In this aimless picture book, Horrible Holly, a fearsome girl, disobeys her parents and turns a hose on her schoolteacher. Such an incorrigible child demands an evil sidekick, so when the world's only dinosaur escapes, Holly decides, "Woweee!... A real raptor. That's just the sort of pet for me!" She locates the runaway ("we can be twice as horrible together!"), but discovers he only wants to eat her for lunch. Holly bolts "to a deserted island where she was sure she was safe," and stays there for the remainder of the book. Meanwhile, the dinosaur effortlessly takes Holly's place in polite society (the joke being that the flesh-eater is nicer than its would-be captor). Ratnett (Monsters of Class 7) strains to be silly: with Holly in exile, the raptor delights its adoptive family by doing housework and winning sports medals. Evans (Tiffany Dino Works Out) uses jagged borders to intensify his day-glo palette of fuschia and green, and he depicts the raptor as a mini T. rex with rolling eyes and a lolling tongue. In the end, Holly never has to face any consequences for her abominable behavior (the dino even sends Granny to the island for Holly to torture) and the book's point is nowhere to be found. Ages 4-8. (Sept.)
Publishers Weekly - Publisher's Weekly
Horrible Holly was just about the nastiest little girl around; even her family said so. She was always doing and saying horrible things. When she reads that a real raptor is loose in the town, Holly decides to find it and keep it as her pet. She finds the raptor, and tries to bribe it into being a friend by giving it her T-shirt and headphones. When she smells the raptor's stinky breath, it's so horrible she runs away. When Holly's parents see the raptor, they think it's Holly and take him home to live with them happily ever after. And where's Holly? Well... the whole tale is just unappealing.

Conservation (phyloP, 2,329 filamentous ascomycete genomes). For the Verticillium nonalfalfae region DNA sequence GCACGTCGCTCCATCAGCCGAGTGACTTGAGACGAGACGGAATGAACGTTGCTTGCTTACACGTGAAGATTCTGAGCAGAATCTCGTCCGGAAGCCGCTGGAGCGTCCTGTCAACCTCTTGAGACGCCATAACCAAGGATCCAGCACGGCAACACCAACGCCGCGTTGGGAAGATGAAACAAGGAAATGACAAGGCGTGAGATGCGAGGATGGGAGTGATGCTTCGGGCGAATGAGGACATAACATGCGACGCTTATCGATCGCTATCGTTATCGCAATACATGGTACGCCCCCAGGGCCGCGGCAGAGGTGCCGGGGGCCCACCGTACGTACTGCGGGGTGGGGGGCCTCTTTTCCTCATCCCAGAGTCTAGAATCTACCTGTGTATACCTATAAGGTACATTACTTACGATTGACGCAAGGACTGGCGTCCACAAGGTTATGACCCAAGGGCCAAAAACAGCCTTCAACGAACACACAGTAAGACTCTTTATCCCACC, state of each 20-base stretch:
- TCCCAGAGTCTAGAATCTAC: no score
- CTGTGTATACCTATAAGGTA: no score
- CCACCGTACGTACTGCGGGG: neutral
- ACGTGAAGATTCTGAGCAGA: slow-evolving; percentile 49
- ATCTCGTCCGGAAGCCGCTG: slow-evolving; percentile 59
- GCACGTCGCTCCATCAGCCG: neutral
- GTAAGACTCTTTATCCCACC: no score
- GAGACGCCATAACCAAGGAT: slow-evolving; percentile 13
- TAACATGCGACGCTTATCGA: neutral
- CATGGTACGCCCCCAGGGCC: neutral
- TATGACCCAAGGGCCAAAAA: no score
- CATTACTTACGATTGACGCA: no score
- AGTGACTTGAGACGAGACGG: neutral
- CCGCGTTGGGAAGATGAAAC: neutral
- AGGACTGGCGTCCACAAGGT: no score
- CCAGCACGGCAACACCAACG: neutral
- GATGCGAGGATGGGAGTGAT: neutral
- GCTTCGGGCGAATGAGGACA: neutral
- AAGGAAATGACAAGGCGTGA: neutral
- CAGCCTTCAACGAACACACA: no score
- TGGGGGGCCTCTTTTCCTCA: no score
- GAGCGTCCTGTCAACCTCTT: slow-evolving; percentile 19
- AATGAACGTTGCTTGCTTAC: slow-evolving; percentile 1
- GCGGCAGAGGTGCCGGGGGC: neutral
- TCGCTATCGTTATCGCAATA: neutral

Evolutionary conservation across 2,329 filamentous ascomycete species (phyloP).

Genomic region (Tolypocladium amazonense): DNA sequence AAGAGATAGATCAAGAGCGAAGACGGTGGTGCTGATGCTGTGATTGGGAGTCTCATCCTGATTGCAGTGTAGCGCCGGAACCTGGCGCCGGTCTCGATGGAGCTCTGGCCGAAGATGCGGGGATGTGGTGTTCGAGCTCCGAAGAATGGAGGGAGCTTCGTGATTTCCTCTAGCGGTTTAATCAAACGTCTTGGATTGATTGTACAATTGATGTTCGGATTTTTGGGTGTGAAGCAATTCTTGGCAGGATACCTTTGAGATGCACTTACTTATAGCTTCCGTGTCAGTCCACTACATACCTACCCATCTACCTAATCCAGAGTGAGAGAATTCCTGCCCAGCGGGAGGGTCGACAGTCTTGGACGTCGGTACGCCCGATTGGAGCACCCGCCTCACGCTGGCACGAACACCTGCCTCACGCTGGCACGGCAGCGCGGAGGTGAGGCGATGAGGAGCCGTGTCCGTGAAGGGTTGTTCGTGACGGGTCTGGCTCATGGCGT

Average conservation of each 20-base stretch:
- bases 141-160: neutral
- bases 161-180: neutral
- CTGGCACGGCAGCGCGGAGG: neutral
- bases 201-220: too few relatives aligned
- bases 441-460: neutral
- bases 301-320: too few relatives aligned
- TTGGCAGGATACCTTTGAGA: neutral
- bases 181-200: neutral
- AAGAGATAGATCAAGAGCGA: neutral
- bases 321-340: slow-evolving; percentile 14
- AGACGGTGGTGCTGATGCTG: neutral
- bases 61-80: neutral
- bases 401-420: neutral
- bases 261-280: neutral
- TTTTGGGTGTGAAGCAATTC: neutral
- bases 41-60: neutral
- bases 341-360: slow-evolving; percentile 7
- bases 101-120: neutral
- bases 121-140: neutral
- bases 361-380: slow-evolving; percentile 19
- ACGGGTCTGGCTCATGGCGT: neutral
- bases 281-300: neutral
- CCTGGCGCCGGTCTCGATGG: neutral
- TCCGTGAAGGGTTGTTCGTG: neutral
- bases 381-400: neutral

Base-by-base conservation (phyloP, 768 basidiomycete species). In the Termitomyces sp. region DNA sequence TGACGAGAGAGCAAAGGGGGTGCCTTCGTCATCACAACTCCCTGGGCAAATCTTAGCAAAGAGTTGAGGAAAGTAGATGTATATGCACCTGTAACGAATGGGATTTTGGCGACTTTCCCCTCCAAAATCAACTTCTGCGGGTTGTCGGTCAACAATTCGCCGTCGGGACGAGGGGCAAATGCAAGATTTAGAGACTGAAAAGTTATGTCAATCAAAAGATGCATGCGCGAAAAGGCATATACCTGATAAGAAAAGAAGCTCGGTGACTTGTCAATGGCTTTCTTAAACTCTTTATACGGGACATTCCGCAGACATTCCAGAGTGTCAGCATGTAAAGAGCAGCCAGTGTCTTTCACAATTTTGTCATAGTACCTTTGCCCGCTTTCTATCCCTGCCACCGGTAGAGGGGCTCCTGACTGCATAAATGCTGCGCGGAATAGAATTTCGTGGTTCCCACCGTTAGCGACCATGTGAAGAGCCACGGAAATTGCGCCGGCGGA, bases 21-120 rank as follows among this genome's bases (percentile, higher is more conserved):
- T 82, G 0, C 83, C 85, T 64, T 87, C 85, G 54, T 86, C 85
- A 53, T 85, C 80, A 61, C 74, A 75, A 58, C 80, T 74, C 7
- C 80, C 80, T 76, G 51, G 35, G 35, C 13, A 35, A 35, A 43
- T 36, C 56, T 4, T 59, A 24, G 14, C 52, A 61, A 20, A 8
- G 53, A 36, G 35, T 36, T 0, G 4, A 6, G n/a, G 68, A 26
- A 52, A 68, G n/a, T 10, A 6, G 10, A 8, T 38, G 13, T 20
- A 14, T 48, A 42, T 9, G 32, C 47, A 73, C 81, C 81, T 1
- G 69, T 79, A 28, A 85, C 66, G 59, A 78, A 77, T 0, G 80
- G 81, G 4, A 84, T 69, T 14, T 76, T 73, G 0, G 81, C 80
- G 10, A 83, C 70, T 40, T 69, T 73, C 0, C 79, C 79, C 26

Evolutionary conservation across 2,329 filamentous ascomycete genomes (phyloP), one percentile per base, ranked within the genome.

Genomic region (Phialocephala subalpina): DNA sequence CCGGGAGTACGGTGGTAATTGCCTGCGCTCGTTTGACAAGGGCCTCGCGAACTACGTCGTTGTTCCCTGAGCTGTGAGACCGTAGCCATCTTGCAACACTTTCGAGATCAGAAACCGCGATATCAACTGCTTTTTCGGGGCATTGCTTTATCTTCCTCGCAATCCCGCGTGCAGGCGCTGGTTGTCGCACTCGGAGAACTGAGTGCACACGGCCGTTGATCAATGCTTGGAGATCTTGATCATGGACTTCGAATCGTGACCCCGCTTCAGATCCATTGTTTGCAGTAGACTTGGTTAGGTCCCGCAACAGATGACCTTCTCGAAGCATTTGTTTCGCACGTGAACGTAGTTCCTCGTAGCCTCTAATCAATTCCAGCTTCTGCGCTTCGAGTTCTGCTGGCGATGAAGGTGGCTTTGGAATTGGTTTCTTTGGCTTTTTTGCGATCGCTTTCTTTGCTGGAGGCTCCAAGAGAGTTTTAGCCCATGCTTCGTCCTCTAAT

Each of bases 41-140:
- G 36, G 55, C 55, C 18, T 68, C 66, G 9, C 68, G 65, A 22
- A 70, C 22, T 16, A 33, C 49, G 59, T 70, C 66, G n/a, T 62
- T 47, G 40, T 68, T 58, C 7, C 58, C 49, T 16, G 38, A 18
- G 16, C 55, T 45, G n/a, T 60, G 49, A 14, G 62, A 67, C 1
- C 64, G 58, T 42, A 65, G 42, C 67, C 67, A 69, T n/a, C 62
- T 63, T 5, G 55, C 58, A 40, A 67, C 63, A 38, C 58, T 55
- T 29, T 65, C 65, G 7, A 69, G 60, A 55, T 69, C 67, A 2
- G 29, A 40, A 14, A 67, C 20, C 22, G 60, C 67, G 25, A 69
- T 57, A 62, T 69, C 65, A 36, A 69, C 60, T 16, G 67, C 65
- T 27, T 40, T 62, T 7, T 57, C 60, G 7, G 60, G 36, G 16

Children's Literature - Meredith Kiger
PreS-K--A tale of a truly horrible child whose own Granny suggests "a bath in cold onion soup." Holly terrorizes her town, her home, and her school, until the day she decides to try to claim an escaped baby raptor as a pet. The text is frantically overwritten--"Holly felt that hot, smelly breath on her face and saw those huge, glistening teeth coming towards her"--and is suitably illustrated with garishly frenetic illustrations. Clever picture books starring semi-villains abound--James Stevenson's books about the Worst, Jack Gantos's "Rotten Ralph" series, William Steig's Frankenstein-like Shrek (Farrar, 1993)--but Horrible Holly fails to join their company. Readers, like the girl's parents, will not regret her exile to a desert island and will happily replace her with more engaging company.--Kathleen Whalin, Greenwich Country Day School, CT
School Library Journal - School Library Journal